I recently started getting “HDNet,” a channel that broadcasts only high definition programs. Along with the movies, sports, and helicopter fly-over footage, they also show two old television series — Hogans Heroes and Charlie’s Angels. Because these shows were made on film, it was possible to convert them to a high definition format. The sad thing is, most programs from the more recent past will never make it to HD. For example: the original Star Trek series could easily be converted to HD because the entire program — live action and special effects — was created and composited on film, a high definition format. The Next Generation series can’t be shown in high definition because although the live action and the model work was on film, it was composited and edited on videotape at the low standard definition resolution. So many television programs have their post production work done at standard resolution that they will never make the move to the new digital realm. This irony means that you can watch I Love Lucy in high definition, but not Life With Lucy.
Oh, and there’s one more drawback to this revival of old shows — they were never meant to be seen at this level of resolution. In a scene I just saw in Charlie’s Angels, they did a close up of a woman’s handbag. So that the viewing audience would know what was what, they put Jill’s name on it. It was quite clearly created with a Dymo labeler and stuck to the handbag. Cheap, and it looked it in HD.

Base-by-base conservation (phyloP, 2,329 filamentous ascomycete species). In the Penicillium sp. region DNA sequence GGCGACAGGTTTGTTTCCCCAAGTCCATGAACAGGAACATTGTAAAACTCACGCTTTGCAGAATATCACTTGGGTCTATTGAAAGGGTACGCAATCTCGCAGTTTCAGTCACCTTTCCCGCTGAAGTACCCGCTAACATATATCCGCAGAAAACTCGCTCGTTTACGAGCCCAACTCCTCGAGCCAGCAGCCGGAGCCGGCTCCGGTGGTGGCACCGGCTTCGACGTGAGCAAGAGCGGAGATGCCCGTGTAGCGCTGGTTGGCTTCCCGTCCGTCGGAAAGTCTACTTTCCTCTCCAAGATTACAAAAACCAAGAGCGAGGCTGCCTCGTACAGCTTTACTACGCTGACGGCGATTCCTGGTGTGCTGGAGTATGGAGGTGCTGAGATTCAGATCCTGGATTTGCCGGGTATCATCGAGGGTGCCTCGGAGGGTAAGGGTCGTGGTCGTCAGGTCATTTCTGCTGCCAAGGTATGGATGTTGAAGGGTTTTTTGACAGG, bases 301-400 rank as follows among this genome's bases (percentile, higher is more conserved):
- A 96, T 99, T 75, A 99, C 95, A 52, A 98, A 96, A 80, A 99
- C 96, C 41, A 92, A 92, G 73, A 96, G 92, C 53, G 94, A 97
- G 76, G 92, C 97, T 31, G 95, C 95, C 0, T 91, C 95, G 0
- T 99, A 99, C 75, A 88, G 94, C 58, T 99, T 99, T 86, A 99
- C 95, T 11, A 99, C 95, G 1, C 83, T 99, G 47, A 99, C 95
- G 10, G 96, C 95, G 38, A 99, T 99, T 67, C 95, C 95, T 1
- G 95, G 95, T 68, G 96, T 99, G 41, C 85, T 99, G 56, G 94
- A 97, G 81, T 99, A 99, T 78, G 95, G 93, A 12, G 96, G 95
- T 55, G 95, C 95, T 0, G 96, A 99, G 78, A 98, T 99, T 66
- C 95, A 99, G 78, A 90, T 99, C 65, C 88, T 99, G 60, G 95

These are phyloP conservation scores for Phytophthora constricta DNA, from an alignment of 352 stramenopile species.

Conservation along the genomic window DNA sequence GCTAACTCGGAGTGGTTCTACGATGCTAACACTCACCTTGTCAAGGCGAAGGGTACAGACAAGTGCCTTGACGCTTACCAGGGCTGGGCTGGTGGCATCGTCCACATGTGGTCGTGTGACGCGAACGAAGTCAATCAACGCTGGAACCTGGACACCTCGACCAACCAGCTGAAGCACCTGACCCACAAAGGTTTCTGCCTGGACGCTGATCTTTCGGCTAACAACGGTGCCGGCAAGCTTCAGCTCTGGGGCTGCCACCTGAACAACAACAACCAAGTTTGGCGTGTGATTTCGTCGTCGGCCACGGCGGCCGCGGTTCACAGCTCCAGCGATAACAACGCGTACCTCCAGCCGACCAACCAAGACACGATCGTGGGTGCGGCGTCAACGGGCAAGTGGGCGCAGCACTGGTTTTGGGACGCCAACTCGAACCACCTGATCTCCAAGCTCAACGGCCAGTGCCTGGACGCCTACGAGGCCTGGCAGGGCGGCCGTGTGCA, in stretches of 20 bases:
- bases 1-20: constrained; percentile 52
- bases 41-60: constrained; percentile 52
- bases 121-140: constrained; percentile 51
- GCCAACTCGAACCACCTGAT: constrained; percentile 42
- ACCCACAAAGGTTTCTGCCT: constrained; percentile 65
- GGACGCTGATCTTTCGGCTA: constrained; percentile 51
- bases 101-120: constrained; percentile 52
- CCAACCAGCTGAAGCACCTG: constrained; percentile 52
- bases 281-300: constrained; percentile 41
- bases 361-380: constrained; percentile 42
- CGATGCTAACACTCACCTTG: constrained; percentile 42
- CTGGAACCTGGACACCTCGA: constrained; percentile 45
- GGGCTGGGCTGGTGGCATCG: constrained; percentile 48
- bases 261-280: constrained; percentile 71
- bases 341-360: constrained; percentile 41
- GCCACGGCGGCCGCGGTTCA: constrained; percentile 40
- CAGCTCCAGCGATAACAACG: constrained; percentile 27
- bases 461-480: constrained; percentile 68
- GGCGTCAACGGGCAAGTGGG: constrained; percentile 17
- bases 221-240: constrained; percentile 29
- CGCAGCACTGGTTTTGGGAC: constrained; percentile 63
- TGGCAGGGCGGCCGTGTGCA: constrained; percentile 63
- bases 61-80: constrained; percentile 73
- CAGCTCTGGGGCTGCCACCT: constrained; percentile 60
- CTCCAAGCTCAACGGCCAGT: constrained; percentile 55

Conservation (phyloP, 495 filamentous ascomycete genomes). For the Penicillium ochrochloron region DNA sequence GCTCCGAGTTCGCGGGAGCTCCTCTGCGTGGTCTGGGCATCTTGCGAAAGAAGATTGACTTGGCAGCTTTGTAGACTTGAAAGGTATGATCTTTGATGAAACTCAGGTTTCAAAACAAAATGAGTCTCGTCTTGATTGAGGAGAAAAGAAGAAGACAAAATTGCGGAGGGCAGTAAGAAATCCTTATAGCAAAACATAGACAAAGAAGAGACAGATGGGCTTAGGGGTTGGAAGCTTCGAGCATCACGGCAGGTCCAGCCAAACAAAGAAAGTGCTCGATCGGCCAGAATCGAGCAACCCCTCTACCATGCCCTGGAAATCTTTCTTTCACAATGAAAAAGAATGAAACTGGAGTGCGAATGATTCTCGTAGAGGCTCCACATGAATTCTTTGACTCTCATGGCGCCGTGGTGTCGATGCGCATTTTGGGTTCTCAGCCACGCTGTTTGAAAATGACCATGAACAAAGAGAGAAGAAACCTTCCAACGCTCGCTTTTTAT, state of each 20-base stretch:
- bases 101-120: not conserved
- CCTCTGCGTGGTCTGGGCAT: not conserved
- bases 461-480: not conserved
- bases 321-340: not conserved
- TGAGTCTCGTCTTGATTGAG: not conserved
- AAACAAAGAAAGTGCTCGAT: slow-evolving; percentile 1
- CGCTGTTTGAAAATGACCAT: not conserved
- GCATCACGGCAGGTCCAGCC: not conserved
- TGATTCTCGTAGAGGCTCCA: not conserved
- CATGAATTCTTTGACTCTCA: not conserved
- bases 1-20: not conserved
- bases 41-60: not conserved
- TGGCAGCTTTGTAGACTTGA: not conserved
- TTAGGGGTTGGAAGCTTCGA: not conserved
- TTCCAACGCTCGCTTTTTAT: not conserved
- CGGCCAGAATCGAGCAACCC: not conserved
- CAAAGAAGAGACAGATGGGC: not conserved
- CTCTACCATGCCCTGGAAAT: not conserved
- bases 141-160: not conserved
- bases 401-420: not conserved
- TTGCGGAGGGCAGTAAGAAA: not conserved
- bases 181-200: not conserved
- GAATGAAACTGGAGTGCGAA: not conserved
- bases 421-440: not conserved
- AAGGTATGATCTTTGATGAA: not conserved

I turned on this episode because the guest star is Hugh O’Brian. He was honored by National Council for the Social Studies last week when we were in Chicago for his work helping children through the Hugh O’Brian Youth Foundation. It suddenly made me realize how long ago this TV series ran — he looks so young. Ah, well… didn’t we all?[Last night on Discovery HD Theatre I saw the first truly interesting show they’ve aired — a live, high definition feed of the total solar eclipse in the Antarctic. It was spectacular, albeit shortlived.]